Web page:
Bookends: Five YA Lit Trends I’d Like to See in 2012

Falling Books Bookend by Art Ori Design

Happy New Year!  It’s been a while, but with the last of my vacation coming to an end, it’s finally time to get back to the swing of things. For those interested in some reflection on the year past, I’ve posted my Top 10 Favorite (Best?) Reads of 2011 on my personal Tumblr.

For those who are excited and ready to look ahead, here is a list of five things I’d love to see more of in young adult literature during the coming year:

01. Stand Alone Novels. I’ll be the first to admit that I’ve always loved books that make up a series—in many cases, the longer the series, the better. But these days, it feels as thought every single new release is the first in a trilogy, and it’s become exhausting. In fact, it’s become so exhausting that there are interesting books I’m actively avoiding because I don’t want to find myself one or two books deep in yet another series. I want a complete, self-contained reading experience, and if that means a book needs to be 450 pages vs. 300 pages, then so be it.

02. Pre-Dystopias. Dystopia was big—very big—in 2011, and I doubt that will change in the new year, especially with the movie adaptation of The Hunger Games to be released in March. However, with every new dystopia I read, I grow increasingly frustrated by how formulaic they all feel. To help alleviate this frustration, I’d love to read books that take place not however many years after something happened to upend society, but in that turbulent and frightening time when that something actually took place. I think there’s a lot to explore in this direction, and I’m very curious to know where authors would take us.

03. More Science Fiction! Along a similar line, one of my favorite reads of the year, Beth Revis’s Across the Universe, reminded me that I really enjoy science fiction. It also made me realize that I haven’t encountered many sci-fi books written specifically for a young adult audience. While reading about the end of life as I know it is all well and good, I could really go for some more books set in space, focused on exploration, and featuring fun science! and gadgets.

04. Slow Burn Romances. I’m less annoyed by InstaLove™ than some of my fellow bloggers, but that doesn’t make it any less annoying to read book after book after book in which two impossibly beautiful people fall in love the second they see each other for the first time. Give me two people who are companions before they’re in love, who know something about each other other than that one has piercing eyes and the other lustrous hair. Life is complicated, relationships are complicated, and it’s a disservice not only to readers, but also the abilities of many authors to perpetuate tired formulas.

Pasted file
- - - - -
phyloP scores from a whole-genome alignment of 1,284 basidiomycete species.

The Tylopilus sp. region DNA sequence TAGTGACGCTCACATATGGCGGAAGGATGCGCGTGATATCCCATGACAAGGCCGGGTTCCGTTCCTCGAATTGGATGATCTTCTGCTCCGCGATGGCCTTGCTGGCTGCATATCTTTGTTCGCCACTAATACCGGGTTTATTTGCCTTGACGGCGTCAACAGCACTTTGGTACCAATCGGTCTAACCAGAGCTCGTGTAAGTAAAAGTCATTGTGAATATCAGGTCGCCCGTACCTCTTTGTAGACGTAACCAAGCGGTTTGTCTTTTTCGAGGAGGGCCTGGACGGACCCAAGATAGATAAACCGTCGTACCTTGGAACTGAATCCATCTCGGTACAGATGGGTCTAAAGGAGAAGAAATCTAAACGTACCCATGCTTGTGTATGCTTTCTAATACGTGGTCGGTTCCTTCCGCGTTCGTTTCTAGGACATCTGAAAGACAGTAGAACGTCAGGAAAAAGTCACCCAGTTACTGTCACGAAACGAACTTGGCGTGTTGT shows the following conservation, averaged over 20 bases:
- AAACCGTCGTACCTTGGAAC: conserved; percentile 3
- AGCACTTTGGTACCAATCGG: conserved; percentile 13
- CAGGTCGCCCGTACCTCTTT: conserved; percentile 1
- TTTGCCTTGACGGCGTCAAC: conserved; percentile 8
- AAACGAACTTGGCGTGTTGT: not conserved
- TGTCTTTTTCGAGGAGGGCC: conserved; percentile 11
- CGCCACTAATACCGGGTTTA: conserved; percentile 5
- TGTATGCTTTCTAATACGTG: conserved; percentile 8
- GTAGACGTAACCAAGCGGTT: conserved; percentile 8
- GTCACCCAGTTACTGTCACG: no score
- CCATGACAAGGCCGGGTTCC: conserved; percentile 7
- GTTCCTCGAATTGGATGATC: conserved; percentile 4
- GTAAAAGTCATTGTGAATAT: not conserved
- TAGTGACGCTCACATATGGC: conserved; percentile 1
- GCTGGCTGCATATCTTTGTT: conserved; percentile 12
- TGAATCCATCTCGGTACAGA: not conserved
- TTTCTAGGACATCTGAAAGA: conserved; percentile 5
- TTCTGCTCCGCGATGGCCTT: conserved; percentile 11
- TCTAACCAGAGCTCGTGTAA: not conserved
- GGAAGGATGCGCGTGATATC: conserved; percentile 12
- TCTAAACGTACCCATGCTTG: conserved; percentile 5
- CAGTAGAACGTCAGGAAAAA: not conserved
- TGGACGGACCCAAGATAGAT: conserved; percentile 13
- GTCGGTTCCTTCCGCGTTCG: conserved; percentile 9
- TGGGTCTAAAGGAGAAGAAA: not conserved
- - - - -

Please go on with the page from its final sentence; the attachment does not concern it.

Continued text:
05. Illustrated Cover Art. I’ve been reading young adult books for a long time, and it’s only in the past ten years that I’ve noticed more and more books being published with photographs as cover art. Many of my childhood favorites are being reissued with new covers, and while, OK, that makes some sense, since publishers want to make them look fresh, the trend includes brand new books, too. For example Gayle Forman’s had one (beautiful) illustrated cover when it was released in hardcopy, and another (less beautiful) photographic cover for its paperback run, the style of which was carried over to the sequel’s cover.

I’m not sure how likely we are to see any of these trends develop in 2012, but they’re five things I’ll definitely keep an eye out for as I read throughout the year. What about you? Is there anything you’d like to see more or less of as you read?


11 responses to “Bookends: Five YA Lit Trends I’d Like to See in 2012

  1. I couldn’t agree more with this list! Particularly 2 and 4.

    • I would love to see a prequel to The Hunger Games. Done correctly, I think it could absolutely match the originals as far as intensity, especially if real treatment was given to the development of the games. I think they’d have to be a tragedy, though—MC is part of Capitol society, realizes what’s happening only once it’s too late, is forced into the games for insubordination? I don’t know. Could be awesome.